Moreover, in their rush to complain, they blinded themselves to the fact that the president is expressly empowered to act as he did. The Quarantine Act allows the president “to designate any local area, indeed any part of the country as a place that may be infected or under the threat of a communicable disease and then make regulations of any kind.” Thus, the lockdown is a measure defensible under our national laws and one recommended by international health experts as among the most effective public health measures a government can take to halt the spread of the virus at its early stages. Thank goodness the vast majority of ordinary people understand the gravity of what we face. They endorse the presidential action because they know it is intended to protect them.

Acknowledging the exigency of this intervention, some have even further recommended that the stay-at-home order be extended to other states with frightful cases of coronavirus in order to prevent further spread. This recommendation is particularly relevant to Osun State. Narrating his predicament in a television interview, Governor Adegboyega Oyetola said some indigenes of the state residing in Cote D’Ivoire and Burkina Faso had chosen to return home in the wake of COVID-19 outbreak. They came into the country through the Seme Border. Governor Dapo Abiodun of Ogun State provided them escort to guide the returnees to the border with Osun to eventually enter the state. They were quickly quarantined by the Osun State Government at the state’s Isolation Centre in Ejigbo and subjected to COVID-19 tests. Lo and behold, out of the results of initial 24 samples returned from a total of 127 persons who arrived the state, three had tested positive by Tuesday. By Wednesday, the number had risen to 12; 20 by Friday and still counting at present.

From all intents and purposes, the state may be battling a coronavirus situation comparable to the case of FCT, Abuja, if not Lagos. This is where Osun needs the Federal Government’s decisive intervention. The coronavirus pandemic has further demonstrated how the world is interconnected. The disease, which emanated from one region of the world, has snowballed to endanger the entire world. The challenge for Osun, as I see it, is how to cope with such a gargantuan health crisis. It is high time the lockdown was extended to cover Osun and other states facing similar problems. Governor Oyetola had earlier put in place a curfew that covers the entire state in a bid to contain further spread of the pandemic, but state laws may not cover inter-state movements. Here again, we are confronted with another obstructive legal jigsaw.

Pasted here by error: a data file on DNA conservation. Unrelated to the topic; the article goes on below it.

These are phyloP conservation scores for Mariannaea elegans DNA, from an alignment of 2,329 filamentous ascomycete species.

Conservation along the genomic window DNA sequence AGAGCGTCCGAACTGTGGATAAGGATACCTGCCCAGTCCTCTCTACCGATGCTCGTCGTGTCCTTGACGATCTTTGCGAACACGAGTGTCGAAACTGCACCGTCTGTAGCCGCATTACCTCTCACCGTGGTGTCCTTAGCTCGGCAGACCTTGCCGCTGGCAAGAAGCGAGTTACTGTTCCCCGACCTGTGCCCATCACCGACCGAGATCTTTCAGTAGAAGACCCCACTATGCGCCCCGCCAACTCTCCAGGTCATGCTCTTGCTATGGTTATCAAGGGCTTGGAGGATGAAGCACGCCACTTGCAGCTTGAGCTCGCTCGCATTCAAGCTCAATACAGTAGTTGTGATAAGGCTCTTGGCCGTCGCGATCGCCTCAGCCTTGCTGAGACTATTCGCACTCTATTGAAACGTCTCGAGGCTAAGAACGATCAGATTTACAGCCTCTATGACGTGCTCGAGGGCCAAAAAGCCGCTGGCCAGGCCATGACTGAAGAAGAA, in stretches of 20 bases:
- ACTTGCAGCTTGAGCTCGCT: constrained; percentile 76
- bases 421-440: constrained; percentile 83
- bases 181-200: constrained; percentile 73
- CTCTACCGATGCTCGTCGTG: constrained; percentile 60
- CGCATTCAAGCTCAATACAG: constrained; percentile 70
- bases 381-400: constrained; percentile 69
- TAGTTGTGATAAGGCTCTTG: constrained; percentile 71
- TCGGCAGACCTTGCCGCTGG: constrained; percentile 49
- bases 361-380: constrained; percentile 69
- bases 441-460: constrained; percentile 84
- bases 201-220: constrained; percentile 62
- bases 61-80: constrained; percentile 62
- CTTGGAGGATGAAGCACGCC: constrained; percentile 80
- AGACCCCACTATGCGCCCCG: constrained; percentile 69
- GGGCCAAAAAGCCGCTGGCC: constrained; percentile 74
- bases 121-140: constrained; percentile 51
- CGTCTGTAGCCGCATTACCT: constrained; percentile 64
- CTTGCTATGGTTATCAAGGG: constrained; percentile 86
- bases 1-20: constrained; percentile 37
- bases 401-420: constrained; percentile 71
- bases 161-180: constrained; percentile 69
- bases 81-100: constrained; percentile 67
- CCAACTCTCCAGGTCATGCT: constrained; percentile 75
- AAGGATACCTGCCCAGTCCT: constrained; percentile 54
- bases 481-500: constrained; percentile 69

Point is Osun needs the Federal Government’s critical intervention. The state urgently needs funds and food and medicine supplies. Only the federal government can provide this scale of assistance. The complainers will complain not so much because of the quality of the decisions reached but because they were not included or consulted in the decisional process. This is the way of politics as practiced in normal times.

These times are anything but normal. This type of politics has no space now. Now is time for people to offer helpful suggestions that will save lives and society. We should listen to good ideas no matter from what corner they come. But to complain for complaining sake is to be insensitive to the danger that we all face.
––Rahman, Media Adviser to APC National Leader Asiwaju Bola Tinubu, was formerly Editor, THISDAY on Sunday Newspaper.